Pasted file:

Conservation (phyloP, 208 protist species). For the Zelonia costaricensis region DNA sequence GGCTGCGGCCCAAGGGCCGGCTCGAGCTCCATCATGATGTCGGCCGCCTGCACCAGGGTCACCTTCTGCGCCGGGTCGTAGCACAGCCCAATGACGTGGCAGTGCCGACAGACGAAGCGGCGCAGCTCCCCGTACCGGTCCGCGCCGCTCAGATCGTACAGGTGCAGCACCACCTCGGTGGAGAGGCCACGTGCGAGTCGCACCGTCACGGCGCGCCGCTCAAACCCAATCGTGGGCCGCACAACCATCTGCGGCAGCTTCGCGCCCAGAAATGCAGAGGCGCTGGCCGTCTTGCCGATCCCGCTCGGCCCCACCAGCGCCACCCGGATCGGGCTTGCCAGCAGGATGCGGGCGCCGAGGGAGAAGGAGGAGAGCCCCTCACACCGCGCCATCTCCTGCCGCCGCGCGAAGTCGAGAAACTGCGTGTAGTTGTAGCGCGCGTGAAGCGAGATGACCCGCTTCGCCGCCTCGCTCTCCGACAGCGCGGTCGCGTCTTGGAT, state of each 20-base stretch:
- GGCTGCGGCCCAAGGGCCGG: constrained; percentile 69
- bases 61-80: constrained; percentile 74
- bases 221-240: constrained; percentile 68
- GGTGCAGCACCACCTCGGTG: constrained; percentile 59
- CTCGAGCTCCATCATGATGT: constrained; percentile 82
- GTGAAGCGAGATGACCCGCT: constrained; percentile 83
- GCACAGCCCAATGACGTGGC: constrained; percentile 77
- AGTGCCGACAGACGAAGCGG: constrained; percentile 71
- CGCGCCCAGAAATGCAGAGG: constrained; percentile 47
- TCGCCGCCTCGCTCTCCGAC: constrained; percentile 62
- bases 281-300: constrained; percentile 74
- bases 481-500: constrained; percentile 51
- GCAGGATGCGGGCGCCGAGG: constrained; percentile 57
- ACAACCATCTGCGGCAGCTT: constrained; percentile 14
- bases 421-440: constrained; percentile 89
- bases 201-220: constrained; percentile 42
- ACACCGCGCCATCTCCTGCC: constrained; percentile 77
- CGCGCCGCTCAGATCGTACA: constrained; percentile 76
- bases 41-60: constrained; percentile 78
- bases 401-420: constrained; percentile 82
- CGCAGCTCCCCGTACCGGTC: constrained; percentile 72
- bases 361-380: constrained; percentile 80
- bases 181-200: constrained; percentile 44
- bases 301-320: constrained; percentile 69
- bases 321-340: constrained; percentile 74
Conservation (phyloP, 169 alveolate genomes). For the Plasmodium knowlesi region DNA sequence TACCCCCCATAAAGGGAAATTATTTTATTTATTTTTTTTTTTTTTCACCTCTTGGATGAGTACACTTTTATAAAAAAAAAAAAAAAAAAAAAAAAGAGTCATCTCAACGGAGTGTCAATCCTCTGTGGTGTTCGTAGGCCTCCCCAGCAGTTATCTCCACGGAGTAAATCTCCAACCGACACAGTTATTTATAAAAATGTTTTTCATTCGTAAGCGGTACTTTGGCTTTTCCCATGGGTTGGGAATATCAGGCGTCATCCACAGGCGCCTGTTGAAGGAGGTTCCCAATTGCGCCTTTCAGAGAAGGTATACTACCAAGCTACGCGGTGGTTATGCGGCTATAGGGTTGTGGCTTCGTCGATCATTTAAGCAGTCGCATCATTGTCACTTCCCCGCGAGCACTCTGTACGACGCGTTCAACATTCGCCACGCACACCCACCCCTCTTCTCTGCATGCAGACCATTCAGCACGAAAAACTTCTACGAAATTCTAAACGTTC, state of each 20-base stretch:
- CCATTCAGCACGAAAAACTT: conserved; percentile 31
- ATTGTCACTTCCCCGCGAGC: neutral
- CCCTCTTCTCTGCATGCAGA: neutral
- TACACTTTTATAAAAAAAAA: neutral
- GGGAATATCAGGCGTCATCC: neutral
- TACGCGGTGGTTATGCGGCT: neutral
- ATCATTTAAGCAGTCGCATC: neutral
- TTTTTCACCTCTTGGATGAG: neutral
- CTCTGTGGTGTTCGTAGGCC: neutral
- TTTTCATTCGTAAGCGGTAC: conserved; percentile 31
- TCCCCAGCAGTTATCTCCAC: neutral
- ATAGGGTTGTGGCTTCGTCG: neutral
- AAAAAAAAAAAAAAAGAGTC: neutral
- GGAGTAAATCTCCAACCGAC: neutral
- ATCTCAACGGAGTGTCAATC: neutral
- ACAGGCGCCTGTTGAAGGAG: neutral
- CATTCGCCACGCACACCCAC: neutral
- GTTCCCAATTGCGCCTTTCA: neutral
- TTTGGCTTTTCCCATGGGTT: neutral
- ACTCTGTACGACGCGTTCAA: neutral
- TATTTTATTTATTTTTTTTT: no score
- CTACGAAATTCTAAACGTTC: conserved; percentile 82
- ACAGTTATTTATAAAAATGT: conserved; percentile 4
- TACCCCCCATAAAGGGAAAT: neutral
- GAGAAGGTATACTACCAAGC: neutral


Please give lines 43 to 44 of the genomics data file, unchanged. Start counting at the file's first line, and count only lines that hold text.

- ACAGGCGCCTGTTGAAGGAG: neutral
- CATTCGCCACGCACACCCAC: neutral